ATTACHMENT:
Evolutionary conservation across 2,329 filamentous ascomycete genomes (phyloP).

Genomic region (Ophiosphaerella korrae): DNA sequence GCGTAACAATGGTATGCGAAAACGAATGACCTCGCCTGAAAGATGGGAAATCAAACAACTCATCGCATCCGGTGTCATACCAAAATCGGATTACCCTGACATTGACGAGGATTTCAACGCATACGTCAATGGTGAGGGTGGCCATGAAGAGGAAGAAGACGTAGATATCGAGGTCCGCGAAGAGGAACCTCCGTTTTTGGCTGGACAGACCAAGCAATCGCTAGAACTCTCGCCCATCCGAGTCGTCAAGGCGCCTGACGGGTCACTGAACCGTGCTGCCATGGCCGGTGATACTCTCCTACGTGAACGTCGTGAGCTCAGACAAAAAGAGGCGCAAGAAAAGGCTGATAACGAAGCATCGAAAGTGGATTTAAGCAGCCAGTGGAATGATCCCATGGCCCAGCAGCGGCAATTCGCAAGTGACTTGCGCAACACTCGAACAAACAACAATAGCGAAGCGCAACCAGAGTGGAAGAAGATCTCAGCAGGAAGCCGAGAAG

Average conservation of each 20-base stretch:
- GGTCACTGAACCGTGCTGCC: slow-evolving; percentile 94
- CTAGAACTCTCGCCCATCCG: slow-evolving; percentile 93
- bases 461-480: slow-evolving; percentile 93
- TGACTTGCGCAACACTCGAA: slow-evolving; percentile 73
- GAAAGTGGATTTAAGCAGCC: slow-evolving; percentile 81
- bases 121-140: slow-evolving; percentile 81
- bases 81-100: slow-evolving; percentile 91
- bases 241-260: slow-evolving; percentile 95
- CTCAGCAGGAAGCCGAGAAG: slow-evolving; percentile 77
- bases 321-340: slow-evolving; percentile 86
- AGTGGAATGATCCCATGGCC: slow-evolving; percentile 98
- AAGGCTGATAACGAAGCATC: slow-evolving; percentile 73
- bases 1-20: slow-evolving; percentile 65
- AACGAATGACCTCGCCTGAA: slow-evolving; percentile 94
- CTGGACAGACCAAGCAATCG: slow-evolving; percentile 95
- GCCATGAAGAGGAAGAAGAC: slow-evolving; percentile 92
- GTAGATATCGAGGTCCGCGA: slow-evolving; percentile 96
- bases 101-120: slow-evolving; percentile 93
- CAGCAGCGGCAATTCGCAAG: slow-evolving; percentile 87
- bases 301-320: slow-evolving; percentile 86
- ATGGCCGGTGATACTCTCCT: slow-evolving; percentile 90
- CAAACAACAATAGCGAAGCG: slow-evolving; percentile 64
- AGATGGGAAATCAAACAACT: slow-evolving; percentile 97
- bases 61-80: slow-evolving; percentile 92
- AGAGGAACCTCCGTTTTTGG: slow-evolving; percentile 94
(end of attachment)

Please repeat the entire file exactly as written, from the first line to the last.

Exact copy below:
Evolutionary conservation across 2,329 filamentous ascomycete genomes (phyloP).

Genomic region (Ophiosphaerella korrae): DNA sequence GCGTAACAATGGTATGCGAAAACGAATGACCTCGCCTGAAAGATGGGAAATCAAACAACTCATCGCATCCGGTGTCATACCAAAATCGGATTACCCTGACATTGACGAGGATTTCAACGCATACGTCAATGGTGAGGGTGGCCATGAAGAGGAAGAAGACGTAGATATCGAGGTCCGCGAAGAGGAACCTCCGTTTTTGGCTGGACAGACCAAGCAATCGCTAGAACTCTCGCCCATCCGAGTCGTCAAGGCGCCTGACGGGTCACTGAACCGTGCTGCCATGGCCGGTGATACTCTCCTACGTGAACGTCGTGAGCTCAGACAAAAAGAGGCGCAAGAAAAGGCTGATAACGAAGCATCGAAAGTGGATTTAAGCAGCCAGTGGAATGATCCCATGGCCCAGCAGCGGCAATTCGCAAGTGACTTGCGCAACACTCGAACAAACAACAATAGCGAAGCGCAACCAGAGTGGAAGAAGATCTCAGCAGGAAGCCGAGAAG

Average conservation of each 20-base stretch:
- GGTCACTGAACCGTGCTGCC: slow-evolving; percentile 94
- CTAGAACTCTCGCCCATCCG: slow-evolving; percentile 93
- bases 461-480: slow-evolving; percentile 93
- TGACTTGCGCAACACTCGAA: slow-evolving; percentile 73
- GAAAGTGGATTTAAGCAGCC: slow-evolving; percentile 81
- bases 121-140: slow-evolving; percentile 81
- bases 81-100: slow-evolving; percentile 91
- bases 241-260: slow-evolving; percentile 95
- CTCAGCAGGAAGCCGAGAAG: slow-evolving; percentile 77
- bases 321-340: slow-evolving; percentile 86
- AGTGGAATGATCCCATGGCC: slow-evolving; percentile 98
- AAGGCTGATAACGAAGCATC: slow-evolving; percentile 73
- bases 1-20: slow-evolving; percentile 65
- AACGAATGACCTCGCCTGAA: slow-evolving; percentile 94
- CTGGACAGACCAAGCAATCG: slow-evolving; percentile 95
- GCCATGAAGAGGAAGAAGAC: slow-evolving; percentile 92
- GTAGATATCGAGGTCCGCGA: slow-evolving; percentile 96
- bases 101-120: slow-evolving; percentile 93
- CAGCAGCGGCAATTCGCAAG: slow-evolving; percentile 87
- bases 301-320: slow-evolving; percentile 86
- ATGGCCGGTGATACTCTCCT: slow-evolving; percentile 90
- CAAACAACAATAGCGAAGCG: slow-evolving; percentile 64
- AGATGGGAAATCAAACAACT: slow-evolving; percentile 97
- bases 61-80: slow-evolving; percentile 92
- AGAGGAACCTCCGTTTTTGG: slow-evolving; percentile 94